Sunday, December 9, 2007

Floats like a butterfly: Lake Loop / Dec. 8 2007

It was a day for parades, for old rides and old friends on our latest installment of the Lake Loop.

My ride day started way too early. Old friend Chip Robinson was in town for a one-night stand of the legendary Backsliders. It was not to be missed, and Chip was in fine form: he’s picked up a freeform beat vibe from the New York streets, where he is living in the back of a bike shop (“I’m never late for work anymore,” he confided.) For a front man, Chip gave up a lot of uncomfortable truths. Maybe it was the beer and two shots of brown liquor that dropped his defenses.

My own sad truth was that I was out until 2:30 a.m. at the smoky Pour House. The alarm jarred me out of Dreamland at 5:30. Not that I ever really slept. Thank goodness for the home espresso machine and the double espresso Clif shots. Is it true the Western World runs on oil and caffeine?

I’ve been feeling nostalgic lately, so I rolled out my Silk Hope for only the second or third time this year. That’s the bike that carried me through my magic first PBP and through that brutal inaugural Cascade 1200K. The Silk Hope has earned a little pasture time, but yesterday was a day to let it out of the fence for a canter in the autumn sunlight.

The temps were in the 40s at our 7 a.m. start, but every hour brought improvement. By mid afternoon we were basking in temperatures that flirted with 70. Wintertime riding don’t get much better than this.

There were five of us: Jerry, Wes and JoeRay came over from Chapel Hill. Byron and I rounded out the field. For the first time ever, we rolled out of the Stony Hill parking lot at the appointed hour.

In a recent product review for, I commented on the trend back to wool clothing. Yesterday, four of the five riders were wearing wool base layers or wool jerseys -– or both.

Here’s a shot of Wes in his “flat-line” Charlie Brown jersey and Byron in the RUSA wool jersey.

A nice long shot of Wes and Jerry looking downstream.

And the downstream view.

Here's a shot looking down route. That's Joe and Byron approaching in the distance.

Here's 3 on the dam.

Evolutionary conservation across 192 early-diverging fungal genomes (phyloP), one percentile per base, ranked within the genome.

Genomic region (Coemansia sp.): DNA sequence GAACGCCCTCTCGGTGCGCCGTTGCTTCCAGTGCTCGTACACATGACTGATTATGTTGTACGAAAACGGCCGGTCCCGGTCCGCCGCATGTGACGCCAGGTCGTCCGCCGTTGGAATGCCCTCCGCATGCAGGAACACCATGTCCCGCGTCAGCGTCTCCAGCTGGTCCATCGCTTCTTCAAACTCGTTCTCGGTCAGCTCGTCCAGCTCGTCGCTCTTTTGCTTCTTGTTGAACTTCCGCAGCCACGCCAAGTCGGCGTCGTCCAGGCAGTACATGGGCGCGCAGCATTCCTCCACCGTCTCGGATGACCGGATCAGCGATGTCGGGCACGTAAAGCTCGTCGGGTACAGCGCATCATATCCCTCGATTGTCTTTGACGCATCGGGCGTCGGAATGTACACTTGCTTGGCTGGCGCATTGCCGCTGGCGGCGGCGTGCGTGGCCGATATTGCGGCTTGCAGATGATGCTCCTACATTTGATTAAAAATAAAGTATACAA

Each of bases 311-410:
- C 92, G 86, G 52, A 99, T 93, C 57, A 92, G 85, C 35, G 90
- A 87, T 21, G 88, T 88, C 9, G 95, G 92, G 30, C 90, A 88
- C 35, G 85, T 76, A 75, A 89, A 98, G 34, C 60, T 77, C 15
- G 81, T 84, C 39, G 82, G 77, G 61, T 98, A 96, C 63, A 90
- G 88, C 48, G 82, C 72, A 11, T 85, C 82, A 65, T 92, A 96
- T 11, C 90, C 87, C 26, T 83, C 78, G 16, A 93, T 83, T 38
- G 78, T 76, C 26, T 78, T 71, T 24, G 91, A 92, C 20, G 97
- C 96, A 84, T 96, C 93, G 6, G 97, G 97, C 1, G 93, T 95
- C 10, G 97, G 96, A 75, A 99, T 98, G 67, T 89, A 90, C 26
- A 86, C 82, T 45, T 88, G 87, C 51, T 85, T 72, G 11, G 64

Byron took top honors in the “Best Dressed Competition. He looked like he’d stepped out of a 1960s cycling catalog. I think he’s ready for his cover shot in Grant Petersen’s catalog.

I’m going to give second place to Jerry in his Open Eye jersey, although I feel he pandered to the judge's well-known weakness for caffeine by wearing a jersey from the best coffee shop in Carrboro.

Byron was riding his Movable Beast, a Bianchi San Jose set up with honking 32 knobby tires and a dusty, three-speed Sturmey Archer hub.

Byron carried more weight than the rest of us and drifted off the back a bit yesterday. No worries, though, as we regrouped several times.

A couple highlights of the day:

As we headed up to Oxford, a dozen Christmas floats passed by at highway speed in the other direction, apparently heading to a nearby parade. But where had they all come from? A few miles later, mystery solved as we passed the Triangle Float Company. As luck would have it, we saw the floats heading back to the barn in the late afternoon.

It was perhaps the lightest traffic day ever on the Lake Loop –- until we hit Shiny Rock Road heading toward Grassy Creek.

A dozen or more cars came by. What the…? Another mystery solved. Grassy Creek also has a parade, and we rode right through the middle of it.

JoeRay the thinker wrote down the number for Roses Restaurant in Boydton, a highway point on the ride where we often eat lunch. When we were on the dam, about 10 miles outside Boydton, we called in an order for cheeseburger deluxes and a vegetable calzone. Lunch was ready when we hit town. That probably shaved 15-20 minutes off the stop. Brilliant, Joeray.

We finished up around 4:15, well within daylight. Byron rolled in about 20 minutes later. A glueless repair patch on his tube developed a slow leak, forcing a roadside repair.

Saturday’s ride completes 6 full years of at least one century per month. I have buddy Rich to thank for that impressive streak. Back in 2002, I showed up at a January century ride with a vow to do at least one century a year. Said Rich: “One a year? You need to do one a month.” I thought that was nuts at the time. 72 consecutive months later, who’s nuts now?

Of course, I'm not the only one working on a streak. There are several NC riders chipping away at RUSA's R-12 award...

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